Monday, 22 October 2012

Message from the President

Human beings act. They do things. They move and encounter things. Humans change things and are changed by them. But what about communities or institutions? Does it make sense to say that they act? Or are their acts first and foremost the acts of individuals who participate in the community or institution? Maybe the acts of individuals are also and at the same time the act of a community or institution, at any rate if that individual has been invested with the office of acting on behalf of it? How are communities or institutions actors, movers and shakers within our world, how are they difference makers? How are they like individual human actors and how are they not? These are the sorts of questions that have been turning around in my head these days.

You see, I currently serve on a PhD thesis committee at the Centre for the Study of Religion at the University of Toronto. I was asked to provide a formal response to the PhD candidate’s (John Lorenc’s) presentation of his doctoral seminar. He is working on a late thirteenth-century Dominican John of Freiburg and his magnum opus, the Summa confessorum which title can be translated as A Comprehensive Guide to Confessors. John Lorenc finds the Marxist theories of Antonio Gramsci helpful in coming to terms with his thirteenth-century Dominican’s treatment of issues around usury, the practice of charging interest on loans. Something similar to the notion of interest (something licit) in contrast to usury (something illicit) was starting to emerge by John of Freiburg’s day, but suspicion of greed and other vices still hung heavy over any actual lending of money at interest. Such lending put one at spiritual risk, surely. In John’s day, this ambivalence was palpable; efforts were put into preserving the fact of interest in a form that made interest appear as something else, something that escaped the suspicions naturally attracted to lending at interest when it dared to travel under its own name. John Lorenc understands what is going on in John of Freiburg’s treatment of usury in terms of his societal role as “an organic intellectual.” In Gramsci’s theory, such figures operate in close association with economic classes and serve them by articulating their interests by means of which to form an aggregate of people into a class unity, an historical actor, by identifying for them a corporate economic and political interest and agenda. These classes in turn are the real agents of change in history, or so the story goes. Here again we see communities/institutions/classes as concrete historical actors in association with but also contrasting to individual human actors.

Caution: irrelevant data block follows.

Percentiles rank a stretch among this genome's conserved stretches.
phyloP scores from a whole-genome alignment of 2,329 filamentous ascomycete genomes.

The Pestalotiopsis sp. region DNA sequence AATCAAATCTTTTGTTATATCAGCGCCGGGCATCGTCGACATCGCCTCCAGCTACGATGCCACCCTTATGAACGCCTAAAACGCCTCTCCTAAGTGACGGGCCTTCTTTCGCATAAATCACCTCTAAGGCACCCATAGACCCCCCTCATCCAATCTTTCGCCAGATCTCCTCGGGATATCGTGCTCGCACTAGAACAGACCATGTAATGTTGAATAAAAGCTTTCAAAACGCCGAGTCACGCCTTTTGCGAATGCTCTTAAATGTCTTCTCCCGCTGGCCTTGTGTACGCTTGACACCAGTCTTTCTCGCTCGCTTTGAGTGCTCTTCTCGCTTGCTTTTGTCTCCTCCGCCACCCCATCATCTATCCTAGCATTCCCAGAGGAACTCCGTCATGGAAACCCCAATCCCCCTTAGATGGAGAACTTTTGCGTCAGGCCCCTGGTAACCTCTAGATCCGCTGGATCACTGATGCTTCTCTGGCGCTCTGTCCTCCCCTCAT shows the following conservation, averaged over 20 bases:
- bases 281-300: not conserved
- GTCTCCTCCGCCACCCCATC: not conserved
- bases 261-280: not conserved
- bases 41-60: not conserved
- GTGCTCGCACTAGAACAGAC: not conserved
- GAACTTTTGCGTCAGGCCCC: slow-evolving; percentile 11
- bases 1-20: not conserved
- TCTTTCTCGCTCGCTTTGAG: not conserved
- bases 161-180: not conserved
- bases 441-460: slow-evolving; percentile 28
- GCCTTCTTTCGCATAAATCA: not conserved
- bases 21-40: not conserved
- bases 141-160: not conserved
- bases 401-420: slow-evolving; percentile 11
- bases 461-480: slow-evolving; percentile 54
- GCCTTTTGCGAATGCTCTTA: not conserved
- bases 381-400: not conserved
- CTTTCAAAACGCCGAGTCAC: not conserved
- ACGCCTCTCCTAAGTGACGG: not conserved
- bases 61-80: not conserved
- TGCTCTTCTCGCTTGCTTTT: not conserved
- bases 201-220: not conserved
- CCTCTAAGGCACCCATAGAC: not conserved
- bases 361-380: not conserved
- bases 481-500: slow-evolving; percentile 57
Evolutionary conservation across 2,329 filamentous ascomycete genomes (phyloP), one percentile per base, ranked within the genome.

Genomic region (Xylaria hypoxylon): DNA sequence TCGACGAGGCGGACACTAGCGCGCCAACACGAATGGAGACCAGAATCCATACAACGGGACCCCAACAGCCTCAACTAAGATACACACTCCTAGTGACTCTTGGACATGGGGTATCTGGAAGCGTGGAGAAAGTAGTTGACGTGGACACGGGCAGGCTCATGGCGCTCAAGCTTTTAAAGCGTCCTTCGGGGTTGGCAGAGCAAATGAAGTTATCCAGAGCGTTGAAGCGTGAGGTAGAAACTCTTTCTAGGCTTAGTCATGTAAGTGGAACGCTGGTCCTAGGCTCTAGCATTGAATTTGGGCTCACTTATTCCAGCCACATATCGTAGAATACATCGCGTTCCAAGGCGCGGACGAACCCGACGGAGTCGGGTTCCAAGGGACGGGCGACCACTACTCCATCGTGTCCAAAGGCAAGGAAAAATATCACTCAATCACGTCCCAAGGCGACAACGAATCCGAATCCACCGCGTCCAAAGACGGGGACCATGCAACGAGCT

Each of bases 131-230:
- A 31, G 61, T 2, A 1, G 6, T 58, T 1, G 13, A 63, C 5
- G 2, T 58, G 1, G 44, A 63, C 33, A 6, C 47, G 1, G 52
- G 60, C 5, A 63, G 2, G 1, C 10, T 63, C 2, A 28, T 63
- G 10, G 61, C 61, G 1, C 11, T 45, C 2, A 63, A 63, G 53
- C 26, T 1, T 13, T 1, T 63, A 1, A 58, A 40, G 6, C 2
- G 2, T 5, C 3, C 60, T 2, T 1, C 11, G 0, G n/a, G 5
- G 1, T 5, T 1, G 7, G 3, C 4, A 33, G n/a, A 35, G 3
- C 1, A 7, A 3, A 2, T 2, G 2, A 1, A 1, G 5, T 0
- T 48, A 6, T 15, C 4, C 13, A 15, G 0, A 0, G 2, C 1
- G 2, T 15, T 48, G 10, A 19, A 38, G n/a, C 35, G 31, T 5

It strikes me that the processes by which individuals deliberate about what to do and then actually act to do one thing or another can help us understand how corporate entities deliberate and act, but only by analogy and only up to a point. One can press the analogy only so far, for a human being, unless he or she is suffering from multiple personality syndrome does not have distinct and irreducible actors together constituting the individual as deliberator and/or actor. Corporate entities like communities, institutions, or classes however have any number of actors who deliberate and act individually and corporately in and with respect to the life of the community, institution or class. The individuals are at one and the same time actors in their own right and part of a community or institution that can also be said to act in its own right.

So how does an institution deliberate and act? How does the institution ICS do that? If one of its actors is the God whom it would serve how does that come to expression in the communal life of the ICS? You can see that my academic obligation within the Centre for the Study of Religion at the University of Toronto has sparked a stream of thought about ICS and its present circumstances. It must deliberate and act in the context of a transformed internal community. New leaders are being entrusted as office holders to give leadership to the institution in its life going forward. What will it think about? What will its members talk about? How will it solicit and respond to the guidance of the Holy Spirit in its deliberative processes of discernment? How do the individual actors form together an effective whole? On the cusp of an important change, in its first stages really, I wonder all these things with a palpable sense of anticipation. Anything can happen. Maybe these sorts of questions can focus my attention to these happenings in helpful ways. Whatever the case, discernment and the forging of a way forward in a new situation is definitely on the agenda. And, really, what fun! That is what I am going to focus the ICS portion of my prayer life on in the coming month. I invite you to join me as you will.

For the President,

Bob Sweetman